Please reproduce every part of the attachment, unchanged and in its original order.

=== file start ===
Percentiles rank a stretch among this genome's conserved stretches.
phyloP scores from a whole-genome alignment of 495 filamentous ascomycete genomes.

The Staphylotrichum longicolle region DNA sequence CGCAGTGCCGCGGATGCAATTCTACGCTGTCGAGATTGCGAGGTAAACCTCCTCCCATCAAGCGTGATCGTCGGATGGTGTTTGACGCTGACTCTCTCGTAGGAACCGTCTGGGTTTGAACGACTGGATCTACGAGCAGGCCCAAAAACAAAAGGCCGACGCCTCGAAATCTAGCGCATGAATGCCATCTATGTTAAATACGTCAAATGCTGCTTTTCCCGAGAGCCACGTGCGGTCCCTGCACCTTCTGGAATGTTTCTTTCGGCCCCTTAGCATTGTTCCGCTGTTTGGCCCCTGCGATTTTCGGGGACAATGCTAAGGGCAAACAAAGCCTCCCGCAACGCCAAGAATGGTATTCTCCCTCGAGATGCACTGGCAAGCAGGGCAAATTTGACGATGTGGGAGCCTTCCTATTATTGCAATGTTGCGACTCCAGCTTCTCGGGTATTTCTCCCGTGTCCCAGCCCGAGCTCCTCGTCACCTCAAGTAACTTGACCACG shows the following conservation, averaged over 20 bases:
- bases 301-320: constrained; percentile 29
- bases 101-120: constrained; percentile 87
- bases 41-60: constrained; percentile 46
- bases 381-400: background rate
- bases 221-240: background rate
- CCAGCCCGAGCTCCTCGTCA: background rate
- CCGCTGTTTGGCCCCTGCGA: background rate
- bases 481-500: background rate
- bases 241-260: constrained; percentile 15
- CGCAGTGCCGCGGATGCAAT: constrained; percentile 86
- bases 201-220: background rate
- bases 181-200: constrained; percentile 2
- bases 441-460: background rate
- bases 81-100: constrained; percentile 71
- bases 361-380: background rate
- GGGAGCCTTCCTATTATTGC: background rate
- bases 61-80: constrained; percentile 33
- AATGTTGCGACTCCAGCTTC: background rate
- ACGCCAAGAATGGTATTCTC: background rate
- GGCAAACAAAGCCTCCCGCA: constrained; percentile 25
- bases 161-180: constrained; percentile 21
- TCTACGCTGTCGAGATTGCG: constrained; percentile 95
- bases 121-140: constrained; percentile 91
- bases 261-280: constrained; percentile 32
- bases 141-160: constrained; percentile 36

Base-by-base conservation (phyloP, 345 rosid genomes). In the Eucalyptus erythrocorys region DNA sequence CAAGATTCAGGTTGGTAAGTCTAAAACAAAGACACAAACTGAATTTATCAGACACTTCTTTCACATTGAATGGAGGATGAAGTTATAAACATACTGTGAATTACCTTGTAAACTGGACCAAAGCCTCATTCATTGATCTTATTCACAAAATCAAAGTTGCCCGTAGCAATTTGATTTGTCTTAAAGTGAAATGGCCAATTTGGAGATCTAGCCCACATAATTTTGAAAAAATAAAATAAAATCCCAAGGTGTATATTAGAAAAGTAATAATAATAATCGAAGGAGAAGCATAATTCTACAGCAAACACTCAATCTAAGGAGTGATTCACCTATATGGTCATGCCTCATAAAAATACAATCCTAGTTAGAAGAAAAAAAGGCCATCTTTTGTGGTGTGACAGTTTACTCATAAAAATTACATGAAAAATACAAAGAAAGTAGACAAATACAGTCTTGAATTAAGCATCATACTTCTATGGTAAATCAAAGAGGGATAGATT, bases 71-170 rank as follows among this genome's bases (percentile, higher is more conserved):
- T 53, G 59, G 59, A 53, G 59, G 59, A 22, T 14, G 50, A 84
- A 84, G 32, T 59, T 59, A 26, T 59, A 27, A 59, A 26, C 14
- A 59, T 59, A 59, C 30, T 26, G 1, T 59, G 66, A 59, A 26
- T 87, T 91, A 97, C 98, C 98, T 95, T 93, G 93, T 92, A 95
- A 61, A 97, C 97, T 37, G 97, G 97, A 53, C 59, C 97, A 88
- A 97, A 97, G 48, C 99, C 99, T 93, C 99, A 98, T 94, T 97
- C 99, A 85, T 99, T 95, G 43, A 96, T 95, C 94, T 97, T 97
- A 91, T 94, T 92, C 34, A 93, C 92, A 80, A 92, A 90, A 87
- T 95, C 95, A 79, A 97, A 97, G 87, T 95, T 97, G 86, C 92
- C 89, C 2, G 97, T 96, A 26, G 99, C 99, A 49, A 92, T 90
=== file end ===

Percentiles rank a stretch among this genome's conserved stretches.
phyloP scores from a whole-genome alignment of 495 filamentous ascomycete genomes.

The Staphylotrichum longicolle region DNA sequence CGCAGTGCCGCGGATGCAATTCTACGCTGTCGAGATTGCGAGGTAAACCTCCTCCCATCAAGCGTGATCGTCGGATGGTGTTTGACGCTGACTCTCTCGTAGGAACCGTCTGGGTTTGAACGACTGGATCTACGAGCAGGCCCAAAAACAAAAGGCCGACGCCTCGAAATCTAGCGCATGAATGCCATCTATGTTAAATACGTCAAATGCTGCTTTTCCCGAGAGCCACGTGCGGTCCCTGCACCTTCTGGAATGTTTCTTTCGGCCCCTTAGCATTGTTCCGCTGTTTGGCCCCTGCGATTTTCGGGGACAATGCTAAGGGCAAACAAAGCCTCCCGCAACGCCAAGAATGGTATTCTCCCTCGAGATGCACTGGCAAGCAGGGCAAATTTGACGATGTGGGAGCCTTCCTATTATTGCAATGTTGCGACTCCAGCTTCTCGGGTATTTCTCCCGTGTCCCAGCCCGAGCTCCTCGTCACCTCAAGTAACTTGACCACG shows the following conservation, averaged over 20 bases:
- bases 301-320: constrained; percentile 29
- bases 101-120: constrained; percentile 87
- bases 41-60: constrained; percentile 46
- bases 381-400: background rate
- bases 221-240: background rate
- CCAGCCCGAGCTCCTCGTCA: background rate
- CCGCTGTTTGGCCCCTGCGA: background rate
- bases 481-500: background rate
- bases 241-260: constrained; percentile 15
- CGCAGTGCCGCGGATGCAAT: constrained; percentile 86
- bases 201-220: background rate
- bases 181-200: constrained; percentile 2
- bases 441-460: background rate
- bases 81-100: constrained; percentile 71
- bases 361-380: background rate
- GGGAGCCTTCCTATTATTGC: background rate
- bases 61-80: constrained; percentile 33
- AATGTTGCGACTCCAGCTTC: background rate
- ACGCCAAGAATGGTATTCTC: background rate
- GGCAAACAAAGCCTCCCGCA: constrained; percentile 25
- bases 161-180: constrained; percentile 21
- TCTACGCTGTCGAGATTGCG: constrained; percentile 95
- bases 121-140: constrained; percentile 91
- bases 261-280: constrained; percentile 32
- bases 141-160: constrained; percentile 36

Base-by-base conservation (phyloP, 345 rosid genomes). In the Eucalyptus erythrocorys region DNA sequence CAAGATTCAGGTTGGTAAGTCTAAAACAAAGACACAAACTGAATTTATCAGACACTTCTTTCACATTGAATGGAGGATGAAGTTATAAACATACTGTGAATTACCTTGTAAACTGGACCAAAGCCTCATTCATTGATCTTATTCACAAAATCAAAGTTGCCCGTAGCAATTTGATTTGTCTTAAAGTGAAATGGCCAATTTGGAGATCTAGCCCACATAATTTTGAAAAAATAAAATAAAATCCCAAGGTGTATATTAGAAAAGTAATAATAATAATCGAAGGAGAAGCATAATTCTACAGCAAACACTCAATCTAAGGAGTGATTCACCTATATGGTCATGCCTCATAAAAATACAATCCTAGTTAGAAGAAAAAAAGGCCATCTTTTGTGGTGTGACAGTTTACTCATAAAAATTACATGAAAAATACAAAGAAAGTAGACAAATACAGTCTTGAATTAAGCATCATACTTCTATGGTAAATCAAAGAGGGATAGATT, bases 71-170 rank as follows among this genome's bases (percentile, higher is more conserved):
- T 53, G 59, G 59, A 53, G 59, G 59, A 22, T 14, G 50, A 84
- A 84, G 32, T 59, T 59, A 26, T 59, A 27, A 59, A 26, C 14
- A 59, T 59, A 59, C 30, T 26, G 1, T 59, G 66, A 59, A 26
- T 87, T 91, A 97, C 98, C 98, T 95, T 93, G 93, T 92, A 95
- A 61, A 97, C 97, T 37, G 97, G 97, A 53, C 59, C 97, A 88
- A 97, A 97, G 48, C 99, C 99, T 93, C 99, A 98, T 94, T 97
- C 99, A 85, T 99, T 95, G 43, A 96, T 95, C 94, T 97, T 97
- A 91, T 94, T 92, C 34, A 93, C 92, A 80, A 92, A 90, A 87
- T 95, C 95, A 79, A 97, A 97, G 87, T 95, T 97, G 86, C 92
- C 89, C 2, G 97, T 96, A 26, G 99, C 99, A 49, A 92, T 90